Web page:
All images: Greg Iger/Keck Medicine of USC

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Live Smarter
Beyond the Label: How to Pick the Right Medicines For Your Cold and Flu Symptoms
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The average household spends an annual total of $338 on various over-the-counter medicines, with consumers making around 26 pharmacy runs each year, according to 2015 data from the Consumer Healthcare Products Association. To save cash and minimize effort (here's why you'd rather be sleeping), the Cleveland Clinic recommends avoiding certain cold and flu products, and selecting products containing specific active ingredients.

Since medicine labels can be confusing (lots of people likely can’t remember—let alone spell—words like cetirizine, benzocaine, or dextromethorphan), the famous hospital created an interactive infographic to help patients select the right product for them. Click on your symptom, and you’ll see ingredients that have been clinically proven to relieve runny or stuffy noses, fevers, aches, and coughs. Since every medicine is different, you’ll also receive safety tips regarding dosage levels, side effects, and the average duration of effectiveness.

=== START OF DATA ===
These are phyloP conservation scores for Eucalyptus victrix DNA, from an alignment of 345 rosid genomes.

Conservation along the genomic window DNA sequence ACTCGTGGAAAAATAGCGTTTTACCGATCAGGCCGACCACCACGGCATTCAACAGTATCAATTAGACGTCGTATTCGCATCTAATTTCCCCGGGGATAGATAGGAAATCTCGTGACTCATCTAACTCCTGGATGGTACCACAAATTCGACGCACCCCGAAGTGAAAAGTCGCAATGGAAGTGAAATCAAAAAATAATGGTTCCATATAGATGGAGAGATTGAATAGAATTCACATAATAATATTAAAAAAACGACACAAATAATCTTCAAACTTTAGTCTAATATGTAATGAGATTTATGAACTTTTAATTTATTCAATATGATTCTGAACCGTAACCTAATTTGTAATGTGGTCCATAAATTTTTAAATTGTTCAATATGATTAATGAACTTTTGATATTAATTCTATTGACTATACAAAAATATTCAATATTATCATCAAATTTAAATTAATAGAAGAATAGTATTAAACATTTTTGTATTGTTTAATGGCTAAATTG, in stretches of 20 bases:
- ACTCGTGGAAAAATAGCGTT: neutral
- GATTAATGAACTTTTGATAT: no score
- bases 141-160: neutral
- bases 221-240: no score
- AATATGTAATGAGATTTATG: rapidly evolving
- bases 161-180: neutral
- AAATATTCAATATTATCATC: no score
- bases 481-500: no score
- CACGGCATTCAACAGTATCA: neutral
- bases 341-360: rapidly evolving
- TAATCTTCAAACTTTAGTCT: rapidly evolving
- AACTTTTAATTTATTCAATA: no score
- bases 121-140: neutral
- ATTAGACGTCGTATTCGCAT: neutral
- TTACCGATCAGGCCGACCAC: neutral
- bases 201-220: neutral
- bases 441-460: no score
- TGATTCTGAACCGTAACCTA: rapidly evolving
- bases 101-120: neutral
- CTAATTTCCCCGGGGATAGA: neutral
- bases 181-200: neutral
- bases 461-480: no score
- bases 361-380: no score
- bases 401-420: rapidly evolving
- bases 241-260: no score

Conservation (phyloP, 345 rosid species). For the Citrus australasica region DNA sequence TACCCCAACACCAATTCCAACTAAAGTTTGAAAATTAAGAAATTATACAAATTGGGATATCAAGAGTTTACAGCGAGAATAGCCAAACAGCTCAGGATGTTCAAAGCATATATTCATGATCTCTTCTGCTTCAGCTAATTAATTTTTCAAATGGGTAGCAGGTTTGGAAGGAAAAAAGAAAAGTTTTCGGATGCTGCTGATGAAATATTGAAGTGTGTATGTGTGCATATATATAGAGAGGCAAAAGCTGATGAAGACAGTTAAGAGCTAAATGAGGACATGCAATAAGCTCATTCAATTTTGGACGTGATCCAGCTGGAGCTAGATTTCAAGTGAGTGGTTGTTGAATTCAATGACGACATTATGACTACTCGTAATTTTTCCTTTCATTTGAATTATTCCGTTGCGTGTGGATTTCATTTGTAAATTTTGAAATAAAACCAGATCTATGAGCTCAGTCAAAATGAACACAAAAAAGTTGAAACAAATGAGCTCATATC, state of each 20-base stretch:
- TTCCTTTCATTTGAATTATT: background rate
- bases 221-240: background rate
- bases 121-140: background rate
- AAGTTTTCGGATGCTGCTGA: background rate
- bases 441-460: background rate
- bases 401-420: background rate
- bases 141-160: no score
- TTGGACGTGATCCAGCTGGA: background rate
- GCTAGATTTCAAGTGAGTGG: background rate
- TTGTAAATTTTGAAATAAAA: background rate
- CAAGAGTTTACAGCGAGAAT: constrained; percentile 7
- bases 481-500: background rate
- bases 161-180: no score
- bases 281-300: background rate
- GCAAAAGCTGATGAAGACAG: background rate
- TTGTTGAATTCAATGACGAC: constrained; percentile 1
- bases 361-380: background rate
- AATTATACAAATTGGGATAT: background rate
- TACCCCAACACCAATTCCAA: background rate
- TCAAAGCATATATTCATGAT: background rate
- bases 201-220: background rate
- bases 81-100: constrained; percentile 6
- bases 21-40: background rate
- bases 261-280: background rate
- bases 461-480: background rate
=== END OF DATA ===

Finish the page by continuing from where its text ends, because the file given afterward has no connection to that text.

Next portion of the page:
Next time you get sick, keep an eye out for these suggested elements while comparing products at the pharmacy. In the meantime, a few pro tips: To avoid annoying side effects, steer clear of multi-symptom products if you think just one ingredient will do it for you. And while you’re at it, avoid nasal sprays with phenylephrine and cough syrups with guaifenesin, as experts say they may not actually work. Cold and flu season is always annoying—but it shouldn’t be expensive to boot.

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ETH Zurich
This Soft Artificial Heart May One Day Shorten the Heart Transplant List
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ETH Zurich